Although looking at a Taipei MRT Map seems more complicated that one for Kaohsiung, which has only a couple of lines to Taipei’s serpentine system, Taipei’s underground is easy to use. Moreover, it can take you basically anywhere in the city, especially combined with the easy-to-use city bus network, and that’s more than can be said about Kaohsiung’s transportation situation.
I’ve spoken often and vocally about my distaste for my Taiwan accommodations. With this being said, hotels are a clear area of the Taipei vs Kaohsiung where I actually prefer Kaohsiung. However, I do prefer staying in Taipei overall, both due to its more interesting and well-defined neighborhoods, as well as the selection of quality Airbnb apartments in each.
Weather and Seasons
I’ll be honest: The weather in Taiwan is always terrible somewhere. On the other hand, while it’s true that the north is usually sunny when the south is rainy (and vice-versa), I generally find Taipei to have worse weather (i.e. more rain, not to mention colder winters) than Kaohsiung. Of course, Kaohsiung also has more air pollution, both because it’s an industrial city, as well as due to its proximity to China.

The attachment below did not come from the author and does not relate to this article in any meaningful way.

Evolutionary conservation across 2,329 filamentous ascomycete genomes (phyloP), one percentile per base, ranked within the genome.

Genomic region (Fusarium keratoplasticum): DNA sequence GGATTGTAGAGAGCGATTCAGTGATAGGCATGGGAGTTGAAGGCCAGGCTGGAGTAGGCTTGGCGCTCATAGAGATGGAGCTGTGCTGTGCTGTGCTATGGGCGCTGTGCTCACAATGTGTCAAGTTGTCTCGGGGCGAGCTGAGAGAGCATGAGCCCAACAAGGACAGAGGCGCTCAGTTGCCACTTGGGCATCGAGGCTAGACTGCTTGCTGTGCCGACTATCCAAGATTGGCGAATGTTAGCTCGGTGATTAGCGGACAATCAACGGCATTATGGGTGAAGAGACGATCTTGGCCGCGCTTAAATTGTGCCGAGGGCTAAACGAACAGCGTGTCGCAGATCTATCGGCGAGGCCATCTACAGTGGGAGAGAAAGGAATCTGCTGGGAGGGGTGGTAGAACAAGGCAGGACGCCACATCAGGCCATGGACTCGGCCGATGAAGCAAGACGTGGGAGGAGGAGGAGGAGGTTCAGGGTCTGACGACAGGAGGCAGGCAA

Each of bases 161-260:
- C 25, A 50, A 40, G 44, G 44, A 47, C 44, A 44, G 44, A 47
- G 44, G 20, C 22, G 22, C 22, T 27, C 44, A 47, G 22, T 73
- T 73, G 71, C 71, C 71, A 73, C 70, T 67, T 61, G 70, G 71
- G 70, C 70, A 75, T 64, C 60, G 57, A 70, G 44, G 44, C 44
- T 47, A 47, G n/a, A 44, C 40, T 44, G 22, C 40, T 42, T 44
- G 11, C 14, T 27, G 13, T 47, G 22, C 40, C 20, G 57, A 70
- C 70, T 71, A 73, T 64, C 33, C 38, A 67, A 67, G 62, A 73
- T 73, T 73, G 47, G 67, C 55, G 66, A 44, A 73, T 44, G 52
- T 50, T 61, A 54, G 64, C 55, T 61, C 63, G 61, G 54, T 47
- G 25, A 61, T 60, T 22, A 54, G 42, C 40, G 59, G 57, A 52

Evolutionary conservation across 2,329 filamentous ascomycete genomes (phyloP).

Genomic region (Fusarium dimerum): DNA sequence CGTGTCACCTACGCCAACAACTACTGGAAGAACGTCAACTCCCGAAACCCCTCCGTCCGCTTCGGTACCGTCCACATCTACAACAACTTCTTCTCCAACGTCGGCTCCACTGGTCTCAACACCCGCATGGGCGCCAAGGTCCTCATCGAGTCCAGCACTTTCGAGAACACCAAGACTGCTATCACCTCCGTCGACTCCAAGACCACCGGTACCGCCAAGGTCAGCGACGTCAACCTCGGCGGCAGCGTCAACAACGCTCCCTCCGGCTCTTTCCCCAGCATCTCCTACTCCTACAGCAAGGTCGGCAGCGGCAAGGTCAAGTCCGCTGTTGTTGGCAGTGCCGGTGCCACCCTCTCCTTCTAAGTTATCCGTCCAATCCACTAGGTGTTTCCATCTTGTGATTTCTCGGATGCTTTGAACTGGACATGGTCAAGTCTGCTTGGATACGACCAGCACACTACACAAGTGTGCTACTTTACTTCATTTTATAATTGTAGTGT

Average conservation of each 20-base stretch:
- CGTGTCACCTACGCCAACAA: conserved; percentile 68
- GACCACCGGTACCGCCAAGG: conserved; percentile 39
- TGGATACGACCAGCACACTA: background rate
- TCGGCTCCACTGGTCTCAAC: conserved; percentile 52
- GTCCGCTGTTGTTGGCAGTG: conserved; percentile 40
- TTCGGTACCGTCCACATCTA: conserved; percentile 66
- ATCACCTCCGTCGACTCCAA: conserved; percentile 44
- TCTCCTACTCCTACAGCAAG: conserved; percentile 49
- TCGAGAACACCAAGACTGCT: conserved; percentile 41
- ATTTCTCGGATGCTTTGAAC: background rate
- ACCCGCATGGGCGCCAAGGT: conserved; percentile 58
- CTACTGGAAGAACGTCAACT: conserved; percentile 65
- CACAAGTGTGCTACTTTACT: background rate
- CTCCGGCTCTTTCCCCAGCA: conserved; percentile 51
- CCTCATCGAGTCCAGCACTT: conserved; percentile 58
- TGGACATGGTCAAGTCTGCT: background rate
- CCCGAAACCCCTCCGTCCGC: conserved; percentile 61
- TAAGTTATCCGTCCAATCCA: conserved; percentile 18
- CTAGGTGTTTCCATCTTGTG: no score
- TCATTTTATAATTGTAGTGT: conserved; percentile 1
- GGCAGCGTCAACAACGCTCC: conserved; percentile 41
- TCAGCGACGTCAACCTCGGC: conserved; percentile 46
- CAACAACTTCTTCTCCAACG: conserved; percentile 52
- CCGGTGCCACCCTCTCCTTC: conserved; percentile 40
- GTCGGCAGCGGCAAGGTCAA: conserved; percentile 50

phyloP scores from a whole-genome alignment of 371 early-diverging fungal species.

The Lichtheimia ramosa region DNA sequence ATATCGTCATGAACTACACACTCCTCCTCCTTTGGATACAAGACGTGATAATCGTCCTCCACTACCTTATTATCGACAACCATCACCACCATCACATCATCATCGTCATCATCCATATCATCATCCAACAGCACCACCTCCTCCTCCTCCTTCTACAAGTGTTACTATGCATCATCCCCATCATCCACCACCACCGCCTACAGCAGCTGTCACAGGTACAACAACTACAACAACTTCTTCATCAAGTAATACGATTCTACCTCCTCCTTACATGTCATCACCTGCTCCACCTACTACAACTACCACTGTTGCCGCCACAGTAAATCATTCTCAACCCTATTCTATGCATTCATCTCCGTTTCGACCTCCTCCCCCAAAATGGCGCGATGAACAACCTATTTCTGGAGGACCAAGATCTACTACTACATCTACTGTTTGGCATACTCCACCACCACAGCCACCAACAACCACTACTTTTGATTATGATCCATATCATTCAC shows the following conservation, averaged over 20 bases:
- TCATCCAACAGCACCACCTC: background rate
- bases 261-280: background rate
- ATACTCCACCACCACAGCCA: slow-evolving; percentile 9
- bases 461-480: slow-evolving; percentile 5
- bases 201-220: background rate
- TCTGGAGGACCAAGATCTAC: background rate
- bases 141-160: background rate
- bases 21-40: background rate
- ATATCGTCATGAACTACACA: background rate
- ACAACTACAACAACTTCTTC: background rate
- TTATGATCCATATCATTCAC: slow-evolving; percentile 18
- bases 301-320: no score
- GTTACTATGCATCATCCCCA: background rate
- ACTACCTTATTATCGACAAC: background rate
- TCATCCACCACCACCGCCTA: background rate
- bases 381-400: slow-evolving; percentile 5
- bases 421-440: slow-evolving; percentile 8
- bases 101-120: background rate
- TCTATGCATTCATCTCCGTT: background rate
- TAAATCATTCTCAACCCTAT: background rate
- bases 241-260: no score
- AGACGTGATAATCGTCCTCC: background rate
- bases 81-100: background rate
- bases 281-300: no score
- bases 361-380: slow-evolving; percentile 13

Other Cities in Taiwan
When it comes to places to visit in Taiwan, Taipei and Kaohsiung are only the beginning. Generally speaking, I divide this topic into two halves: Taiwan’s urbanized west coast; and its rural east coast. Traveling by train from Taipei down to Kaohsiung, major destinations include the cities of Taichung, Chiayi and Tainan, as well as day trips from each—Sun Moon Lake from Taichung and Alishan from Chiayi, most notably.
The Taipei vs Kaohsiung debate becomes even less relevant, to be sure, along Taiwan’s east coast. Here, you’re unlikely to spend much time in cities such as Yilan, Hualien or Taitung. Instead, the highlights along the aptly-named East Coast Scenic Route are much wilder, from the rice fields of Yuli, to the beach scenery of Taimali, to famous (but somewhat overrated, at least in my opinion) Kenting National Park.
Plan Your Trip to Taiwan